The church in Lüdingworth, a small village now a suburb of Cuxhaven, is known as the "peasants' cathedral".
How to get there? Great cycling tour from the seaside suburbs! There is also a hourly bus connection on weekdays from Cuxhaven central station.
The peasants of this region, the Land Hadeln, were more or less politically indipendent - officially they belonged to the duchy of Sachsen-Lauenburg but the dukes were clever enough not to insist but rather negotiate. The rare example of a late medieval peasant republic survived till around 1800.
Their church tells of wealth, pride and independence. The farmer families who donated money for the church, its furniture and decoration had their coats of arms (yes, these peasant families had coats of arms) attached to the pieces they paid for, the church is full of them.
The church is open during the summer half of the year (April to October) daily from 9.00 to 17.00, in winter only on Sunday afternoons. Guided tours are offered every Thursday morning from April to October, at 11 a.m. if I am correctly informed. The parish employs a trained guide who does these tours (I know her) and they are very good. Everything is in German, though.
Phone: Parish Lüdingworth: 04724 - 1770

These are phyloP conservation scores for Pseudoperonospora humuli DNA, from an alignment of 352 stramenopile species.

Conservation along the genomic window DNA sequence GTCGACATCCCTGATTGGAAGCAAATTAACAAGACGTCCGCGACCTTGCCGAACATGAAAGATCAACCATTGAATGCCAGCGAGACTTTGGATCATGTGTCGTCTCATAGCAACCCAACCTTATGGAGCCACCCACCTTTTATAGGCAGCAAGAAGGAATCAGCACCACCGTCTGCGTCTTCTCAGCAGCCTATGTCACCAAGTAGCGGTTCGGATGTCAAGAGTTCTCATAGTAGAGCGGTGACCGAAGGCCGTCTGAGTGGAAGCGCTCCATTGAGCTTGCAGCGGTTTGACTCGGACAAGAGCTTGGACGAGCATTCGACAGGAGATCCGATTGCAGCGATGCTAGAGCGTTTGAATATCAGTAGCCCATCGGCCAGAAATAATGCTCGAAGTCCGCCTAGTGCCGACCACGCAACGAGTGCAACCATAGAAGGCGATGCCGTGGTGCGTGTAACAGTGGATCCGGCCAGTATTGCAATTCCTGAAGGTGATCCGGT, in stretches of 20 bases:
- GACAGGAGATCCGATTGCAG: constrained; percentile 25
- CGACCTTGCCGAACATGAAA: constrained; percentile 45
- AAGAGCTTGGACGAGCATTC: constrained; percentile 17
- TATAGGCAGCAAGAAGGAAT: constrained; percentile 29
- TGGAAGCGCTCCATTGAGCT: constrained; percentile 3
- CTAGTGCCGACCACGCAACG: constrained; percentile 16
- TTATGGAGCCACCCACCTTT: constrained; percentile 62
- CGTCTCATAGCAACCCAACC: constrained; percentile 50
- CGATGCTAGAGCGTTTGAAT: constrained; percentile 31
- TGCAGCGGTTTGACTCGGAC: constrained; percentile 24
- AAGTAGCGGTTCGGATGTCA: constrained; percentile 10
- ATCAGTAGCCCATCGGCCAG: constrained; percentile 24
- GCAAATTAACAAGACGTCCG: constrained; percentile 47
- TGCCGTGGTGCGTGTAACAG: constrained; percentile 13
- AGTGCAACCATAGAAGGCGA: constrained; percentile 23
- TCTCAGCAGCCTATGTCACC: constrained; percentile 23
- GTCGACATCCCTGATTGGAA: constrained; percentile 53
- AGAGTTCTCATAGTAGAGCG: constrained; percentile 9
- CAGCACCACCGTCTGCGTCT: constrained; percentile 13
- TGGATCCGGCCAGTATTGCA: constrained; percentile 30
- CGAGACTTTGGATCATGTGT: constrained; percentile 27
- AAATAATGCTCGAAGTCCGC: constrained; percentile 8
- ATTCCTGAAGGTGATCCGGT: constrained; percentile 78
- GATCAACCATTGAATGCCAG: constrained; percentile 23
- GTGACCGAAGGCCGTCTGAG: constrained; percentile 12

- Historical Travel
- Religious Travel
The little half-timbered house with the thatched roof next to the church was, according to the sign on its wall, built in 1814 as the village school of Döse. At the same time it hosted the housing for the church's cantor who also was the school teacher. One teacher taught all children of Döse, 136 in total.
The little house soon became too small. Already in 1847 a new schoolhouse was built and this one was sold in an auction. It is now a residential house and prettily restored. I especially adored the beautiful neoclassical front door.
- School Holidays
- Historical Travel
Die dicke Berta, "fat Berta", is the popular name of a stubby lighthouse on the Elbe dyke near Altenbruch. It si a nice addition to a bike tour along the Elbe.
Next to it there is a lock in the dyke to get freshwater out. The wet marshes have the choice to either drown in saltwater, which is prevented by the dyke, or to drown in freshwater from landside. Hence the elaborate systems of drainage ditches, and these locks that let freshwater out into the river at low tide and close at high tide to keep the seawater out.
On the dyke nearby there are some wind generators used for research. The shipping channel of the Elbe is running right behind the dyke you you may catch some funny snapshots of ships running on top of the dyke.
The railway line to Stade and Hamburg passes right by the lighthouse so you can spot it from the train. Photos 4 and 5 are snapshots taken from the train.
Not exactly what this tower is, some people have suggested it to be a lighthouse, but not sure if it is or not, but its certainly a very different sight to see in the distance instead of normal buildings.
( If anyone knows what it is, I'd be grateful to know )
- Family Travel